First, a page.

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What's The Largest Planet In The Universe?

Jupiter is the largest planet in our Solar System, but what is the maximum size of a planet?


If you put too much mass into a single object, the core will fuse lighter elements into heavier ones.

At roughly eighty times the mass of Jupiter, you'll have a true star capable of converting hydrogen into helium.

Lower than that, at roughly 14 times the mass of Jupiter, you'll start deuterium fusion, in which leftover Big Bang fuel slowly self-generates its own energy.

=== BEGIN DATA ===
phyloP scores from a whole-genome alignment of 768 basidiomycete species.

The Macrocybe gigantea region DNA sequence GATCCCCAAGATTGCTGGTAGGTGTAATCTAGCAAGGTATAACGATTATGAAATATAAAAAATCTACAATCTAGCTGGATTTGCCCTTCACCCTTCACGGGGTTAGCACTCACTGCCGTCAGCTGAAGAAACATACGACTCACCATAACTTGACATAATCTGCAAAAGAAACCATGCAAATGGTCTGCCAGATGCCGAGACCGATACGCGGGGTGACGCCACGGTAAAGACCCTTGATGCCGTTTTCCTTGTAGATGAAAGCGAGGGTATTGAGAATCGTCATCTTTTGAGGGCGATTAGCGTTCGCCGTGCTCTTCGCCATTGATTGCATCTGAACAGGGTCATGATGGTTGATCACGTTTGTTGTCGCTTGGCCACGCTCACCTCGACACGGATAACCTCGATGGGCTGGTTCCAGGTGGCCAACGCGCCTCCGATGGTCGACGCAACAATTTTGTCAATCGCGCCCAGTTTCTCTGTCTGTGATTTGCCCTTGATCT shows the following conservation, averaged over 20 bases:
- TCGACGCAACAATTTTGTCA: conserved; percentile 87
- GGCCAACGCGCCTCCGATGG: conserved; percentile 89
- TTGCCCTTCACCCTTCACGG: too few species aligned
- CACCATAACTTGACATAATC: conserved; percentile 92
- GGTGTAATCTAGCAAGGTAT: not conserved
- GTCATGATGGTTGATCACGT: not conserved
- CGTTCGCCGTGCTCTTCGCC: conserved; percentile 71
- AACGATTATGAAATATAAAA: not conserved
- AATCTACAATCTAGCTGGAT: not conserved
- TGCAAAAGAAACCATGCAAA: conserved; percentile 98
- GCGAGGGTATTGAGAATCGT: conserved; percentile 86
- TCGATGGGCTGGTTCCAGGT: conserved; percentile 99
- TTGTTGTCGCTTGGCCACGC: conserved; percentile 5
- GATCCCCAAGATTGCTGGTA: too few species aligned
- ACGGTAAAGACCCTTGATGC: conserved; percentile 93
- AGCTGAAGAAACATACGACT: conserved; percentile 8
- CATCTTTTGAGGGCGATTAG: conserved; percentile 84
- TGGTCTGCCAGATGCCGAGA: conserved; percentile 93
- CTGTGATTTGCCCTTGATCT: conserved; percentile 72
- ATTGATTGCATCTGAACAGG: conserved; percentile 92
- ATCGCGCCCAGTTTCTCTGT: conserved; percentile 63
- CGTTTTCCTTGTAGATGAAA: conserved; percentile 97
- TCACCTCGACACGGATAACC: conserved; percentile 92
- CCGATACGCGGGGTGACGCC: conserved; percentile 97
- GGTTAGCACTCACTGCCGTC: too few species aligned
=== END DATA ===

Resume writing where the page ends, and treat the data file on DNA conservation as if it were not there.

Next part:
Brown dwarfs, on the other hand, are physically smaller than the largest gas giants.

The atoms inside large planets begin to compress so severely above a certain mass that adding more mass actually shrinks your planet.

This occurs in our Solar System, which explains why Jupiter has three times the mass of Saturn but is only 20% physically larger.

However, in many solar systems, planets are composed of much lighter elements and lack large, rocky cores.

As a result, before becoming stars, the largest planets can be up to twice the size of Jupiter.

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